Coronavirus: Despite warnings, spring breakers, skiers, Smurfs gather

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The world has begun shutting itself down and individuals are practicing social distancing as the number of coronavirus cases continues to climb globally. Yet, some have not heeded the public health warnings.

In the United States, spring breakers flocked to beaches. In France, Smurfs rallied. In Lebanon, ski slopes were packed the day after classes were canceled.

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Pandemic expert Dr. Christine Blackburn said this is dangerous behavior.

Read more: What history teaches us about the coronavirus pandemic

“[This is] giving the disease more opportunities to spread,” said Blackburn who is the Deputy Director, Pandemic & Biosecurity Policy Program at Scowcroft Institute of International Affairs at Texas A&M University. “You might have one sick person, and on average one person infects 2-3. So if you have 100 people come together, and even half of them, or a quarter of them, get infected. Everyone they contact then, and especially the elderly are at risk.”

In Florida, college students on spring break were seen on crowded beaches the day after US President Donald Trump rolled out new recommendations that included avoiding gatherings of more than 10 people and not eating at bars and restaurants. And yet spring breakers in swimwear were partaking in the annual celebration.

On March 9, Florida Governor Ron DeSantis issued an executive order, declaring a state of emergency in the state because of coronavirus.

On South Padre Island in Texas, another popular spring break destination, similar scenes emerged on March 15, just one day after the World Health Organization declared coronavirus a global pandemic.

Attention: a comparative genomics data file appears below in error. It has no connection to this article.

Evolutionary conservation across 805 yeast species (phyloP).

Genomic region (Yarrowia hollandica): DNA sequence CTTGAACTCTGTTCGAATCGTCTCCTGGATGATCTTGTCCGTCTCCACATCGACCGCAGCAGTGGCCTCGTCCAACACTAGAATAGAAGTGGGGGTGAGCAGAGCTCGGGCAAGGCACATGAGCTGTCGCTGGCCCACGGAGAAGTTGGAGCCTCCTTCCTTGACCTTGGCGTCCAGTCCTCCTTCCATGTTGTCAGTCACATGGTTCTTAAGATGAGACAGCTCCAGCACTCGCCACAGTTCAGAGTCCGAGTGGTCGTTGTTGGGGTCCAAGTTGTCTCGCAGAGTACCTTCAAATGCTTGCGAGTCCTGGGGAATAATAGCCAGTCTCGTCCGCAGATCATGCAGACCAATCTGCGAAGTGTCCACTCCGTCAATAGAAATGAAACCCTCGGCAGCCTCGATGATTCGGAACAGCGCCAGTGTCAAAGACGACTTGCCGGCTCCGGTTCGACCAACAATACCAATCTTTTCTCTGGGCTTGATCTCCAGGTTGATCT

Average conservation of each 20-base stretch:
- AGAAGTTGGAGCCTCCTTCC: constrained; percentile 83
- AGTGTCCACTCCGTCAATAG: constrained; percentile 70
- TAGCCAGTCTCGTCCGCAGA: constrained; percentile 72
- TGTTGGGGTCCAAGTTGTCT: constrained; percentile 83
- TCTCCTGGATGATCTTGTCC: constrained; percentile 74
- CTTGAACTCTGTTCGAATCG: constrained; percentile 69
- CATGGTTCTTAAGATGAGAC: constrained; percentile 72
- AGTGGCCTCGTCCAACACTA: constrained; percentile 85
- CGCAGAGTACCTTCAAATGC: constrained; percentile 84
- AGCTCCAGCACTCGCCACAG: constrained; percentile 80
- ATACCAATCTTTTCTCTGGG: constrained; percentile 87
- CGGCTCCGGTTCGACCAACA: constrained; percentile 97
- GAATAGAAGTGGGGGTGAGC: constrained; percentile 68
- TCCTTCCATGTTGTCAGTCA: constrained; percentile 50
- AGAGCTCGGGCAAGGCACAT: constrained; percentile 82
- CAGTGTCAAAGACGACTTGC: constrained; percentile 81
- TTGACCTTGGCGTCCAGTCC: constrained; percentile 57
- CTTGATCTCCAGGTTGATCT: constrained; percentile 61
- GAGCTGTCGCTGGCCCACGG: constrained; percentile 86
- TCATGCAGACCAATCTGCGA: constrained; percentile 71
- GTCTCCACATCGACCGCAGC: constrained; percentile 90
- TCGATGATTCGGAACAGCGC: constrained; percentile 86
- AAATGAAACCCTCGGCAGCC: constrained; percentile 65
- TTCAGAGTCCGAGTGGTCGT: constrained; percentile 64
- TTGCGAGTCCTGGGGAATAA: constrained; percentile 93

"Mass gatherings can be particularly harmful to efforts to contain the spread of COVID-19. The Centers Disease Control and Prevention (CDC) have advised people to avoid mass gatherings, maintain a safe distance (six feet or two meters) from others wherever possible. These steps not only help to protect individuals, but their families and people they come into contact with," Dr. Mohamad Mooty, Department Chair, Infectious Diseases, Medical Subspecialty Institute, Cleveland Clinic Abu Dhabi told Al Arabiya English.

In France, more than 3,500 people in blue body paint gathered in the village of Landerneau for a Smurf rally a week ago. Days prior, neighboring Italy went on lockdown to prevent the virus from continuing to spread. On Tuesday, France announced it would deploy 100,000 police to enforce a lockdown previously ordered by French President Emmanuel Macron.

Read more: Coronavirus lockdown in France: Deployment of 100,000 police, checkpoints set up

Al Arabiya English reached out to a hospital in Landerneau, and a spokesman said that they have not yet seen a spike in the number of cases, but because of the two-week incubation period, it is too soon to tell if there would be a spike in cases due to the Smurf rally.

“There’s no risk, we’re Smurfs,” one attendee told AFP. “Yes, we’re going to Smurferize the coronavirus.”

Because it has become so widespread, experts now warn that wiping out coronavirus completely is unlikely and it is likely to remain, circulating among the population.

“I don't think we're going to be able to wipe it out,” Blackburn said. “I think it is probably going I think it's probably going to become endemic.”

In Lebanon, the day after officials closed schools, the country’s ski slopes were flooded with families taking advantage of the day off. Now Lebanon is on lockdown as the country with a fragile healthcare system is attempting to combat further spread of coronavirus.

Read more: Coronavirus: Lebanon declares state of emergency, orders two-week lockdown

Countries are increasingly implementing new lockdown measures and asking people to stay home to help stem the spread of the virus as social distancing only works as long as people adhere to the recommendations.

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